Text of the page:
Matthias Rath, MD, ain’t your ordinary zillionaireInternet vitamin mogul. Since the mid-’90s, the German-born Rath hasled a worldwide crusade to take down big pharma, pushing nutrients asan AIDS cure-all and dissing what he considers noxious meds. “Fightingfor a medical breakthrough against existing interests and dogmas islike sailing on the ocean,” the dapper Rath, 50, writes on his website(he wouldn’t comment for POZ). “The wind that blows in your facebecomes your compass.” Since 2002, Rath has placed many priceyfull-page ads in the New York Times and other internationalpublications, insisting that the War on Terror and even the attacks of9/11 were engineered by a drug cartel involving everyone from George W.Bush to the United Nations. The alleged cartel’s goal, he contends, isto keep the world buying patented drugs. Now he’s rejuvenating AIDSdenialism—a movement that has long plagued both HIV-prevention and-treatment efforts by arguing that HIV doesn’t cause AIDS—andbefriending South Africa’s government, where he’s battling a lawsuitfiled by AIDS activists and hindering a long-delayed med rollout.“Rath’s disinformation campaign provides more openings for others whoare undermining efforts to nformation campaign provides more openingsfor others who are undermining efforts to scale up treatment access,”says U.S. Health Gap treatment activist Asia Russell. “Whendisinformation is spread at the [grassroots] level, treatment advocatesworldwide have to band together and oppose it.”

That the SouthAfrican government should welcome Rath’s preposterous theories—say,that micronutrients alone can cure AIDS—is hardly surprising. PresidentThabo Mbeki has long publicized his own doubts that HIV causes AIDS,and Health Minister Manto Tshabalala-Msimang, MD—who touts lemon juice,olive oil and beets as med alternatives—said May 5 that she was “nothappy” that 42,000 positive South Africans were finally gettingantiretrovirals (ARVs). (The nation has the world’s largest number ofHIVers at 5.6 million.) At a recent pro-Rath rally, 100 members ofSouth Africa’s Traditional Healers Organization showed support. OneSouth African former nurse, Tine van der Maas, even claims to havetreated 40,000 patients with lemon and olive oil. “[Anti-Rathactivists] talk about how ARVs can slow the disease, but we canactually reverse it,” she told “We’ve had patients with a CD4count of 1 whose count is now 780.” Nathan Geffen of South Africa’sTreatment Action Campaign (TAC)  responds, “I’m sure that if yougive people proper nutrition and tender loving care, some will reboundfor a while. But people need good nutrition and ARVs.”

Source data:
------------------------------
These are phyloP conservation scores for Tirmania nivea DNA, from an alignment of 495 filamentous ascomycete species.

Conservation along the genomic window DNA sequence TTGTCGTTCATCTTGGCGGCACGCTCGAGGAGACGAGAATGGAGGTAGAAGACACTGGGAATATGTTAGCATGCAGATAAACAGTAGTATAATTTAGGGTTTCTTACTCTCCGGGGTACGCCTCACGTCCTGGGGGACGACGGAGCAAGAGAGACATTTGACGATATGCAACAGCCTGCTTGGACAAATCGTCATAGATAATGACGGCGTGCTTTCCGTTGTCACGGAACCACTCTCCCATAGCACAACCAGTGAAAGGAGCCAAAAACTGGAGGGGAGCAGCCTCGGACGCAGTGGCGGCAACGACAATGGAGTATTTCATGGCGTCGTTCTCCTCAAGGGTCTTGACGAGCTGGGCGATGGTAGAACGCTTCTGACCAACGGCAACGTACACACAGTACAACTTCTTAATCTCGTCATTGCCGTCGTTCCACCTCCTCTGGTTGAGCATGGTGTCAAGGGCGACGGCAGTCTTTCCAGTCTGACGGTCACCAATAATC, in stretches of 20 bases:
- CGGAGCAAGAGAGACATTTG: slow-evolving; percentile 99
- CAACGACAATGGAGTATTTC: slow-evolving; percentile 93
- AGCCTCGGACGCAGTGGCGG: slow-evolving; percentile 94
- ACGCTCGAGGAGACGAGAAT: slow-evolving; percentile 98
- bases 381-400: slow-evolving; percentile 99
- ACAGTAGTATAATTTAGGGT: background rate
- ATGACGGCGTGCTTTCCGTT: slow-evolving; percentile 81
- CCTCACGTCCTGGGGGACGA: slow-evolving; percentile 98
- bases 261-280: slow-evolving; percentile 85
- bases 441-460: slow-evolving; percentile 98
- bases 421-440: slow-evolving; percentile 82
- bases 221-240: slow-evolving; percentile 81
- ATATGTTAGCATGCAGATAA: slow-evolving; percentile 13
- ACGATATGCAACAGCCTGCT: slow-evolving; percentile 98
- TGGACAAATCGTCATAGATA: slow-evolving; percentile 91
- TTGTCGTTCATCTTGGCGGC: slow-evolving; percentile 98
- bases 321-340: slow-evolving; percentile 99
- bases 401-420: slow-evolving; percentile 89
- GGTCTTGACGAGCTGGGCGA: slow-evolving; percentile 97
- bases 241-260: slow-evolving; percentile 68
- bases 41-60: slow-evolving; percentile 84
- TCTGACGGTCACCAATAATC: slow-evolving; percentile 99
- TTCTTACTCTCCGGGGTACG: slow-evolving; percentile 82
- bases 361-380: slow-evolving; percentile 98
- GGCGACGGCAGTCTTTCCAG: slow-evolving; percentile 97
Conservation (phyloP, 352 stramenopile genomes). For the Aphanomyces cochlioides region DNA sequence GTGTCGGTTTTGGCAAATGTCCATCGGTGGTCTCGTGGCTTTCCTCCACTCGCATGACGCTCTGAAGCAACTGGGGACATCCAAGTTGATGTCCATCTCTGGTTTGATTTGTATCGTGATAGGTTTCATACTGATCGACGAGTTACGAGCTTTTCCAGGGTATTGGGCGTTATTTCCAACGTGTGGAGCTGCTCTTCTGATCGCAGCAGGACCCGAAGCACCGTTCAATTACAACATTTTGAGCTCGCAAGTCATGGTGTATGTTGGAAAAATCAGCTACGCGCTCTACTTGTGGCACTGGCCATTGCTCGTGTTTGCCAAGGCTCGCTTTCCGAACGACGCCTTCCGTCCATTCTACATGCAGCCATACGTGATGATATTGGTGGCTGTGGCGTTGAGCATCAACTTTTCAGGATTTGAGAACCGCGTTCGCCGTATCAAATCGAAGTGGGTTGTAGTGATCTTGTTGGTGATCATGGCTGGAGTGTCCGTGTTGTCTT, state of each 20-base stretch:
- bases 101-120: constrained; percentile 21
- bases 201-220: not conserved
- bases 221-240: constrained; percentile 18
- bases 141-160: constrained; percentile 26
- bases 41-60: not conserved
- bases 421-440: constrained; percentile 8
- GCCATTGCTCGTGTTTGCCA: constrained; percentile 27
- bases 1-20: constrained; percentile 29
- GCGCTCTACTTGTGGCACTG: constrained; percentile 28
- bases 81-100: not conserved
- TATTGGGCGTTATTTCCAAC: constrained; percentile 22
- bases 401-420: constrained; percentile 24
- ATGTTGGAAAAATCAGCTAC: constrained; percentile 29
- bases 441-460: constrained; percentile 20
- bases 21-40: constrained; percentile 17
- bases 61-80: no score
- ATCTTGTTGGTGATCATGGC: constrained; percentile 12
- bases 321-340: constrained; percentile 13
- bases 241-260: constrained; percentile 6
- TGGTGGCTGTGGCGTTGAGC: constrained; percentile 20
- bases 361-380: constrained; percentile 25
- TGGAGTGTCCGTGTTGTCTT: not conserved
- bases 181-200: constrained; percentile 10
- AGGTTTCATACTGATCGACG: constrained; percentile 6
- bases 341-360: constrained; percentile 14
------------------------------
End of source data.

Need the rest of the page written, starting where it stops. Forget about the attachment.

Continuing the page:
Rath isbest known for his work in the ’80s with the late Nobel laureatephysicist Linus Pauling, who was trying to prove that vitamin C couldremedy everything from colds to cancer. Rath mounted ad campaigns inBritain, Switzerland and Germany from 2000 till 2002, claiming his$30-a-month multivitamins could cure heart disease and cancer. The UKAdvertising Standards Authority censured his leaflets; the Swiss CancerLeague called his claims objectionable; and in Germany, Rath isinvolved in an investigation with the death of a 9-year-old boy withbone cancer (he’d convinced the parents that his supplements workedbetter than chemotherapy). When South African authorities censuredRath’s ads for AIDS cure-alls there last summer, he leafletedtownships, alleging that activist pioneers TAC paid demonstrators “tomarch against our government on behalf of foreign pharmaceuticalmultinationals.” Says Geffen, “At first we thought his ads were tooinsane to bother with. Then people started calling in and saying they’dstopped taking their ARVs because of Rath. We felt we had to takeaction.”

Led by PWA Zackie Achmat, TAC sought a court injunctionto stop Rath from defaming TAC as a pharma front in his ads and alsodemanded his arrest for illegal medical experimentation. “We believe hehas broken criminal law in distributing unregistered medicines andconducting a trial without the approval of our Medical ResearchCouncil,” Geffen says. (At press time, the hearing was about to takeplace.) But Rath has made other enemies, too: The World HealthOrganization, United Nations and UNICEF issued this statement on March30: “[We] have condemned the irresponsible linking of our names toclaims that vitamins and nutrition therapy alone can prevent AIDSdeaths.” While Rath has yet to seduce the American HIV community, hemaintains an office in Santa Clara, California, and ran an ad in May inthe New York Times headlined “Stop AIDS Genocide by the Drug Cartel.”

Rath’sSouth African spokesman Anthony Brink, a lawyer who has long campaignedagainst AIDS meds, says, “As a journalist, you’re either hip tocolossal, murderous fraud or you’re not. Mbeki is; Tshabalala-Msimangis; and the highest level of [our government] is, thanks to the blood Isweated laying it bare virtually alone in South Africa for adecade—till this year when I ran into this radical doctor fromGermany.”